March 10, 2023

SADC Fisheries Monitoring, Control and Surveillance Coordination Centre to enter into force in April 2023

The Republic of Botswana has signed  the Charter establishing the Southern African Development Community (SADC) Fisheries Monitoring Control and Surveillance Coordination Centre (MCSCC) on 9th March 2023. The signing took place at a ceremony in Gaborone, Botswana, with guest of honour, Honourable Molebatsi Shimane Molebatsi, Assistant Minister of Agriculture in Botswana, signing the Charter in the presence of the SADC Deputy Executive Secretary for Regional Integration, Ms Angele Makomo N’tumba. 

Botswana has become the 11th signatory of the Charter, meaning the Region has reached the required two-thirds threshold for the Charter to enter into force in order for the MCSCC to be established to assist the Region in prioritising the protection of fisheries to underpin greater benefits and blue economy growth. Angola, Eswatini, Lesotho, Madagascar, Malawi, Mozambique, Namibia, South Africa, the United Republic of Tanzania, and Zambia have already signed the Charter..

The MCSCC will coordinate regional fisheries data and information sharing services, a regional fishing vessel register, provide fisheries surveillance services, coordinate fisheries observers and support the implementation of port state measures, provide fisheries enforcement and legal support services, and support improvements in the capacity of national Monitoring Control and Surveillance (MCS) systems.

The Charter will officially enter into force in 30 days. The MCSCC will be based in Katembe municipal district of Maputo, and the Government of Mozambique is ready to implement this with support from other SADC Member States, and funding from the World Bank. Land has already been secured and prepared for the construction of the Centre in Katembe. In his keynote address, Hon. Molebatsi, said: “By uniting through the Regional Fisheries Monitoring, Control and Surveillance Coordination Centre (MCSCC), coordinated schemes for inspection of fishing vessels and gears, coordinated border controls to monitor fish trade, shared intelligence and information and the cooperative use of remote and physical inspection tools, robust protection for a region, their resources and their markets are developed. When resources are pooled together, they are strengthened, made more efficient and support wider and more comprehensive detection of illegal operators creating a real barrier and deterrence to illegal, unreported and unregulated   fishing.”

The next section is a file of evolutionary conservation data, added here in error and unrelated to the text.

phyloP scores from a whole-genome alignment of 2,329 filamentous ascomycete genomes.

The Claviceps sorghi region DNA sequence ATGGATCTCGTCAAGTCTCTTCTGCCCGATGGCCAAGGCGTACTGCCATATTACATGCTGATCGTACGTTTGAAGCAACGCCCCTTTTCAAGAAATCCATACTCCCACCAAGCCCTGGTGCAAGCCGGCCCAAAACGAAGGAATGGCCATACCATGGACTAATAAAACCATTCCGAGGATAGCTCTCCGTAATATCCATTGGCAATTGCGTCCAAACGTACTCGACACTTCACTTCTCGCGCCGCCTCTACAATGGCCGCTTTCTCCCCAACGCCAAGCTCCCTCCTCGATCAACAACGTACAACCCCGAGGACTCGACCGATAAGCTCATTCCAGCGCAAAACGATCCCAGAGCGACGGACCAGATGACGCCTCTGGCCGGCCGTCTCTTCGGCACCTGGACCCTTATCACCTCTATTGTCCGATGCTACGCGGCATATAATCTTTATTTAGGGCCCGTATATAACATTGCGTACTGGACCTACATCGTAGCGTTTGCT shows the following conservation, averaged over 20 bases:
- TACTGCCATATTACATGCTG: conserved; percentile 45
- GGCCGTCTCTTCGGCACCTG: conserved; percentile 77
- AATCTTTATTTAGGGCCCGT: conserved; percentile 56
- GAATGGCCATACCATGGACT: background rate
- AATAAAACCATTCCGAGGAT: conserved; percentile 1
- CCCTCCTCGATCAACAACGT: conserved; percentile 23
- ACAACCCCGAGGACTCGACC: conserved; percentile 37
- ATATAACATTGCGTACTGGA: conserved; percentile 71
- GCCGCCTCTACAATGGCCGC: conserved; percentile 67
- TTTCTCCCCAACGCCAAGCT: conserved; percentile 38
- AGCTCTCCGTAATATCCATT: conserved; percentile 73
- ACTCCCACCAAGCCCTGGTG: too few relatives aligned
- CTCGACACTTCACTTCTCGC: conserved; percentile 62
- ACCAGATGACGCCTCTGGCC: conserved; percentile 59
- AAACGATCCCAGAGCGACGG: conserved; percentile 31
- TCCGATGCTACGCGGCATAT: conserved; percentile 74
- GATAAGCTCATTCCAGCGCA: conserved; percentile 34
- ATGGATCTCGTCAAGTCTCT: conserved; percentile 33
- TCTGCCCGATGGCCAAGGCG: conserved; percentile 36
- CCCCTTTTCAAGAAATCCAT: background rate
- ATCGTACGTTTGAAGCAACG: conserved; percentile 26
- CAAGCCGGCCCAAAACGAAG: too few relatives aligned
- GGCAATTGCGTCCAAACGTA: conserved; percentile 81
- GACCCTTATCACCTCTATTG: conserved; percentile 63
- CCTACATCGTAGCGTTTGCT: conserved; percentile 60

Ms. Angele Makomo N’tumba, Deputy Executive Secretary-Regional Integration at SADC Secretariat, said: “The realisation of this Centre marks a turning point, from which we now have the means to facilitate our full collaboration to protect our fisheries for our common future. We have now moved closer to realising the aspirations of the Region as contained in the 2008 Statement of Commitment to Combat IUU Fishing by SADC Ministers of Fisheries.”

Mr. Solani Mhango, World Wide Fund for Nature (WWF) Country Director said IUU is one of the main causes of overfishing and a barrier to achieve sustainable management of fish stocks in the SADC Region. Overfishing causes economic losses to SADC countries, as overfished stocks produce and contribute less to the socio-economy of the Region. Therefore, the operational SADC MCSCC addressing effectively IUU Fishing in commercial fisheries is one of the priorities in the WWF strategy for the South west Indian Ocean (SWIO) Seascape and SADC Region, and WWF commits to continue its support to this initiative and others in the Region.

Mr. Mark Ssemakula, Chairperson of Stop Illegal Fishing, stated the first activity of his organisation was to support the SADC Secretariat and Member States to develop the Statement of Commitment on IUU fishing in 2008. Since then, illegal operators have been fined, vessels have been confiscated, and corrupt networks have been disrupted. Through this, a much greater understanding about IUU fishing operators has developed and with this knowledge countries are better armed to overcome it. Messages of support and commitments to continue cooperation with SADC in realising this Centre were received during the ceremony from the UN Food and Agriculture Organisation (FAO), United States (US) Embassy to Botswana, United Kingdom (UK) High Commission to Botswana, World Wide Fund for Nature (WWF) and Stop Illegal Fishing (SIF).